Golang, also known as Go, is a popular open-source programming language designed for modern web and cloud-based applications. It has a clean syntax, fast performance, and excellent support for concurrent programming, making it an excellent choice for building backend applications.

In this post, we’ll be exploring the basics of Golang backend development, and how to get started building your first Golang backend application. Whether you’re a beginner programmer or an experienced developer looking to try something new, this post is designed to help you get started with Golang.

We’ll cover everything from setting up your development environment, to designing your API, to testing and deploying your application. By the end of this post, you’ll have a solid foundation for building backend applications with Golang.

So, let’s get started!

Setting up the Development Environment

Before we can start building our Golang backend application, we need to set up our development environment. In this section, we’ll go through the steps to install Golang, configure the GOPATH environment variable, and set up a text editor or IDE.

Installing Golang

To get started with Golang, you’ll need to install it on your computer. You can download the latest version of Golang from the official website (https://golang.org/dl/). The installation process is straightforward and should take just a few minutes.

Configuring the GOPATH environment variable

The GOPATH environment variable tells Golang where to look for packages and dependencies. By default, Golang will look for packages in a default GOPATH location, but you can also specify a custom GOPATH location if you prefer.

To configure the GOPATH environment variable, you’ll need to add the following line to your .bashrc, .bash_profile, or .zshrc file, depending on your operating system:

export GOPATH=$HOME/go

Setting up a text editor or IDE

To write your Golang code, you’ll need a text editor or integrated development environment (IDE). There are many options to choose from, including popular options like Visual Studio Code and GoLand. Choose the one that you feel most comfortable with and that supports Golang syntax highlighting and debugging.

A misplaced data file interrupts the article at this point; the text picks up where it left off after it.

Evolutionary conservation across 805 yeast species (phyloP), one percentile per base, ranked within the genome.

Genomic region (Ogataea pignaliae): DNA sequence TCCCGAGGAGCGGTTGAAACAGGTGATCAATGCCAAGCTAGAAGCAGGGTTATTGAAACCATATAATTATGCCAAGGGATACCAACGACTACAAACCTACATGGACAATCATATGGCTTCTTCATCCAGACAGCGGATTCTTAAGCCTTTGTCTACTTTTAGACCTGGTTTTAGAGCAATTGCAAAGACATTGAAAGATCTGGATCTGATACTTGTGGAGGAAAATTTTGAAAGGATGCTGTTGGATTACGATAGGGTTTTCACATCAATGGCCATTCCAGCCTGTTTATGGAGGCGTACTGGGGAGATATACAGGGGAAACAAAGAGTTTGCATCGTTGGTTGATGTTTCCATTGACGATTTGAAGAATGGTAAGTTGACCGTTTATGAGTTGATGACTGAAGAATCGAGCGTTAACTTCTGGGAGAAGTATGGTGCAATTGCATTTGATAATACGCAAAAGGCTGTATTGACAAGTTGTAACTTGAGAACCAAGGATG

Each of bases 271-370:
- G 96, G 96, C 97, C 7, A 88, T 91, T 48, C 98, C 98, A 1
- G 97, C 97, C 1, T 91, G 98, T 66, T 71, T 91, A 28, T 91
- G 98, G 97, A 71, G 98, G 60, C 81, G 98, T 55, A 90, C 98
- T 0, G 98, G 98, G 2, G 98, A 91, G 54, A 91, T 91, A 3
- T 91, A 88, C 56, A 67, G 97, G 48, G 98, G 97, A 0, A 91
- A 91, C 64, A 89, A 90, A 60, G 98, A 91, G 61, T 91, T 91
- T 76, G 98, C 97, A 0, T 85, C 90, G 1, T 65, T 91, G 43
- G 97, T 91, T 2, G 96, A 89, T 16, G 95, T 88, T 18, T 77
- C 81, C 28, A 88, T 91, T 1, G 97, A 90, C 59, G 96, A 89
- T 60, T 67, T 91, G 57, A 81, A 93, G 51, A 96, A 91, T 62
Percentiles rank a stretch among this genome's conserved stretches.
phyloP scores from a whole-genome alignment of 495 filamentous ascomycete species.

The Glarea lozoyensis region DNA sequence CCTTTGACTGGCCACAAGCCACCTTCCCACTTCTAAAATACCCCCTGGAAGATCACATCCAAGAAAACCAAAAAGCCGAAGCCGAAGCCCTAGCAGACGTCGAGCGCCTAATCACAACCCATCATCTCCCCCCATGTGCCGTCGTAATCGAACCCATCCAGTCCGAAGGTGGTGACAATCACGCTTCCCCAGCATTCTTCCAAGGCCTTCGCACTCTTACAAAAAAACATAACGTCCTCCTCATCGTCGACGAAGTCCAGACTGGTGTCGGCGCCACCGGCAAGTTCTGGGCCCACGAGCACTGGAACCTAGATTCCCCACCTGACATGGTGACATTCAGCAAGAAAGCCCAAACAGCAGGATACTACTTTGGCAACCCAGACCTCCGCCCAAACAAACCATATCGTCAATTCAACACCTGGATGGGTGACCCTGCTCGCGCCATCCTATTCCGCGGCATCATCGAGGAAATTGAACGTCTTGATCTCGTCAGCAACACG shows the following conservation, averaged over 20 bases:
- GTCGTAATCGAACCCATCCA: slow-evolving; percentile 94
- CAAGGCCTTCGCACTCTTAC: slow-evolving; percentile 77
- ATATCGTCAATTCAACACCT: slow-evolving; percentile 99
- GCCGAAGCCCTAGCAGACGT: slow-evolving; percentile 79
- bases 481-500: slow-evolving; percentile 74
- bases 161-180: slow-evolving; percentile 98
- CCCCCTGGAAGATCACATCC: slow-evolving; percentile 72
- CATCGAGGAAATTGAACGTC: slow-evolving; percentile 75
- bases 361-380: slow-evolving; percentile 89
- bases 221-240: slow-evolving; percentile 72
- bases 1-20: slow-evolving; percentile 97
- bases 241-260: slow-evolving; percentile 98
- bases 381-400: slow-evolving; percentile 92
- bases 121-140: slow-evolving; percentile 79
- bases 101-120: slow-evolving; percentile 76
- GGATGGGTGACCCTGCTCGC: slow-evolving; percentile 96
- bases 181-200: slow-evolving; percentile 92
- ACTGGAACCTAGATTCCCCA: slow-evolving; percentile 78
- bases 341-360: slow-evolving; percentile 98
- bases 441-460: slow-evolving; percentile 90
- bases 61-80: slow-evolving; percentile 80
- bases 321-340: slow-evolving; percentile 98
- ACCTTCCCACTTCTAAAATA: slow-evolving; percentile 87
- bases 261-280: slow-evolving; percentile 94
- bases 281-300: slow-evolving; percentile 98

Installing dependencies (if necessary)

Depending on the Golang packages you use, you may need to install additional dependencies to get your application running. For example, if you want to use a database, you’ll need to install the relevant database driver. The Golang standard library includes many useful packages, but for more advanced features you may need to install third-party packages.

Building Your First Golang Backend Application

Now that we’ve set up our development environment, it’s time to start building our Golang backend application! In this section, we’ll cover the basics of building a simple REST API using Golang.

One of the strengths of Golang is its rich standard library, which provides a wide range of built-in functions and packages for common tasks, such as working with HTTP, writing to and reading from databases, and handling JSON data. These functions and packages make it easier to write efficient and high-performing Golang code.

In addition to the standard library, there are many popular third-party packages available for Golang, which provide even more functionality and help you solve specific problems. From web frameworks like Gin and Echo to databases like MongoDB and Redis, there’s a package for almost every task you might need to perform.

Here are some popular packages and their uses:

  • Gin: A web framework for building RESTful APIs
  • Echo: Another popular web framework for building RESTful APIs
  • MongoDB: A document-oriented database that stores data in BSON format
  • Redis: An in-memory data structure store used as a database, cache, and message broker
  • Gorilla WebSocket: A library for building real-time applications using WebSockets

When using Golang, it’s important to choose the right package for the task at hand, and to keep up with the latest updates and best practices. This can be achieved by regularly reading documentation, following development blogs and forums, and participating in the Golang community.

By taking advantage of the Golang standard library and popular third-party packages, you can write powerful and efficient code for your Golang backend applications.

Designing your API

Before we start writing code, it’s a good idea to design your API and plan out the endpoints you want to include. For this example, let’s build a simple API that allows us to create, read, update, and delete (CRUD) user records.

Here’s what our API might look like:

POST /users (create a new user)
GET /users (get a list of all users)
GET /users/{id} (get a specific user by id)
PUT /users/{id} (update a specific user by id)
DELETE /users/{id} (delete a specific user by id)

Setting up the main file

Next, let’s set up the main file for our Golang application. This file will contain the code that sets up the router and handles incoming HTTP requests.

Here’s a basic outline of what our main file might look like:

package main

import (

func main() {
	http.HandleFunc("/", func(w http.ResponseWriter, r *http.Request) {
		fmt.Fprintf(w, "Hello, World!")

	log.Fatal(http.ListenAndServe(":8080", nil))

Implementing the CRUD operations

Now that we have the basic structure of our application in place, it’s time to implement the CRUD operations for our user records.

To keep things simple, let’s use an in-memory slice of user records for this example, rather than a database. Here’s what the code for our user record struct and our CRUD functions might look like: